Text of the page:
Of these examples, I would like to focus on our Iraqi brothers and sisters. I have traveled with CRS throughout the Middle East and have spoken with Iraqi Christians, including Iraqi Catholics, who have fled the war to neighboring countries. They are fearful to return to Iraq. This is understandable, given the October 31 attack on Our Lady of Salvation Catholic Church in Baghdad which killed 58 people, as well as attacks on Christian households on New Year’s Eve. These attacks received international attention; an untold number of other attacks against Iraqi Christians have not.

Let me share with you the story of one Iraqi Christian I met. During my brief visit in Jordan, I had the opportunity of seeing some of the refugees from Iraq who are being helped by Caritas. One of the people that I met was a man who had just recently fled from Baghdad with his wife and three small boys. You will remember the massacre in the Catholic Church, which took place there a few months ago. He happened to be in the church at that time, with his three sons. Thank goodness he was sitting near the side wall of the church and was near a door. As soon as he heard the noise in the front of the church, he took his youngsters and ran out the side door. It was only when he got home that he heard the news that two of the priests had been killed together with some 58 other people.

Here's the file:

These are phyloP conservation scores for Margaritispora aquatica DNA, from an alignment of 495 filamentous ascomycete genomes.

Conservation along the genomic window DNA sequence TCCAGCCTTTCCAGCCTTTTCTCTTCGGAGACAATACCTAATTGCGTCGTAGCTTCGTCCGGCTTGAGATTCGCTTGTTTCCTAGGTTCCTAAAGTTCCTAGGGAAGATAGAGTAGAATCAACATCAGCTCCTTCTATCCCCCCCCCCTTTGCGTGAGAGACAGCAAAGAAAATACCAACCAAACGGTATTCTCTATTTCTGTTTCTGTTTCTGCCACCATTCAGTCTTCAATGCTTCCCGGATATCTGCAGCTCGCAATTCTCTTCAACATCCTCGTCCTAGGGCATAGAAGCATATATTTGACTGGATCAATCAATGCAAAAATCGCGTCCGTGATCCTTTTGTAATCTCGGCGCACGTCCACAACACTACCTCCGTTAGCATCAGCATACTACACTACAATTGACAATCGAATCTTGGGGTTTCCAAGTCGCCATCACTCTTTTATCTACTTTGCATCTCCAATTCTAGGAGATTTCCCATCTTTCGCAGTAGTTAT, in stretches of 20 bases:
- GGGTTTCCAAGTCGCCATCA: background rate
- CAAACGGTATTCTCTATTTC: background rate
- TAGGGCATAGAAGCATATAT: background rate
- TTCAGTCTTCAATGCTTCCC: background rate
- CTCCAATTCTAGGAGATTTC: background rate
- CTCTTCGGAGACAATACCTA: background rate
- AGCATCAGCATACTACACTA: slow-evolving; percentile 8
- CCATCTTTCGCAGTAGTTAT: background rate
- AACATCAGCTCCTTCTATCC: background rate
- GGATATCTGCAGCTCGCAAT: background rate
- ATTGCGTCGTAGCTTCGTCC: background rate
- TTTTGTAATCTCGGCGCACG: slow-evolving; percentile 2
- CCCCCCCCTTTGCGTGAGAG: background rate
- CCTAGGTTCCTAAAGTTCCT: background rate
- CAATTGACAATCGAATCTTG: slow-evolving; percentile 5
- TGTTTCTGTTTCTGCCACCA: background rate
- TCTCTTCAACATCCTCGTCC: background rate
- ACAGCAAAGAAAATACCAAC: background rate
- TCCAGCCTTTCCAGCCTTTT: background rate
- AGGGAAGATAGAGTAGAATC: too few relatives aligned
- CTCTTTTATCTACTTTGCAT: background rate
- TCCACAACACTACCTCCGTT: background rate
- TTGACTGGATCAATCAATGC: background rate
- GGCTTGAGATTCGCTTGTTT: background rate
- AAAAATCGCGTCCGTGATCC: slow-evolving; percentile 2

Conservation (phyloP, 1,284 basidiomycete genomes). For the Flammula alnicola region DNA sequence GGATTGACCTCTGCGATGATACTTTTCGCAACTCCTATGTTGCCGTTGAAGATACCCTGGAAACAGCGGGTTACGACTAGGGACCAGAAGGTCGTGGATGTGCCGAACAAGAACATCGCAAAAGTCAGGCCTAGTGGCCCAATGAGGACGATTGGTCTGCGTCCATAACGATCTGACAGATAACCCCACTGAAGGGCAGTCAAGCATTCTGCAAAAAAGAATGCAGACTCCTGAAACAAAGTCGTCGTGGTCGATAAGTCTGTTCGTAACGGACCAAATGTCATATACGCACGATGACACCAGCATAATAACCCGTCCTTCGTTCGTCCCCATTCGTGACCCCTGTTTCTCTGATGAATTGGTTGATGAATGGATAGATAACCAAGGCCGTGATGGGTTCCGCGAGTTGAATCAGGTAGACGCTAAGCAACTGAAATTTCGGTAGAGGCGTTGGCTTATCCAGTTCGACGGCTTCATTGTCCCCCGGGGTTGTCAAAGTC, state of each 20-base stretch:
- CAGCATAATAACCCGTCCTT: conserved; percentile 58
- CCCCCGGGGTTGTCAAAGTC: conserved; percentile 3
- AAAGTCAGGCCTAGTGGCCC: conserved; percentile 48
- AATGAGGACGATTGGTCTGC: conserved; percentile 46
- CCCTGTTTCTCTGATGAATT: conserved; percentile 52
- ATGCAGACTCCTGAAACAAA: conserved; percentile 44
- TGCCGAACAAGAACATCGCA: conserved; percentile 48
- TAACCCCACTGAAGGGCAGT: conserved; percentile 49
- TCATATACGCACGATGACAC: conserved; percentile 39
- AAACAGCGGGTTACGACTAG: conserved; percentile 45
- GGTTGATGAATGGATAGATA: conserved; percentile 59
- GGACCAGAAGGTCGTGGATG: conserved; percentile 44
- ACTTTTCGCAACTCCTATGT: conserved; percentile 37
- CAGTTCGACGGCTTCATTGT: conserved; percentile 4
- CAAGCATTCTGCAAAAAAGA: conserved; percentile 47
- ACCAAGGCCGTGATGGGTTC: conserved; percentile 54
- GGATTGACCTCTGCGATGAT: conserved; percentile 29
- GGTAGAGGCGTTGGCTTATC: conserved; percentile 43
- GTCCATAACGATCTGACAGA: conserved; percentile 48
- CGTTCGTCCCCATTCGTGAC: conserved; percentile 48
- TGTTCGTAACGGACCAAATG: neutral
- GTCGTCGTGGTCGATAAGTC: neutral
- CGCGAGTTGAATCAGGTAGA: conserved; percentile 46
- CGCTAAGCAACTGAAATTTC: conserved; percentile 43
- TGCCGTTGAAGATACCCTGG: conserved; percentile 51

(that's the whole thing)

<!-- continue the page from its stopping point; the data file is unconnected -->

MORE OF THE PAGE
A short time after that, someone broke into his house around two o'clock in the morning and he found himself being awakened by the pressure of a revolver against his temple. A man’s voice said to him “Take your family and get out of here in three days or we will kill you “. He said to the intruder: “why, I haven't done anything.” The voice came back and said, “You’re a Christian, that's enough. We don't want you here.”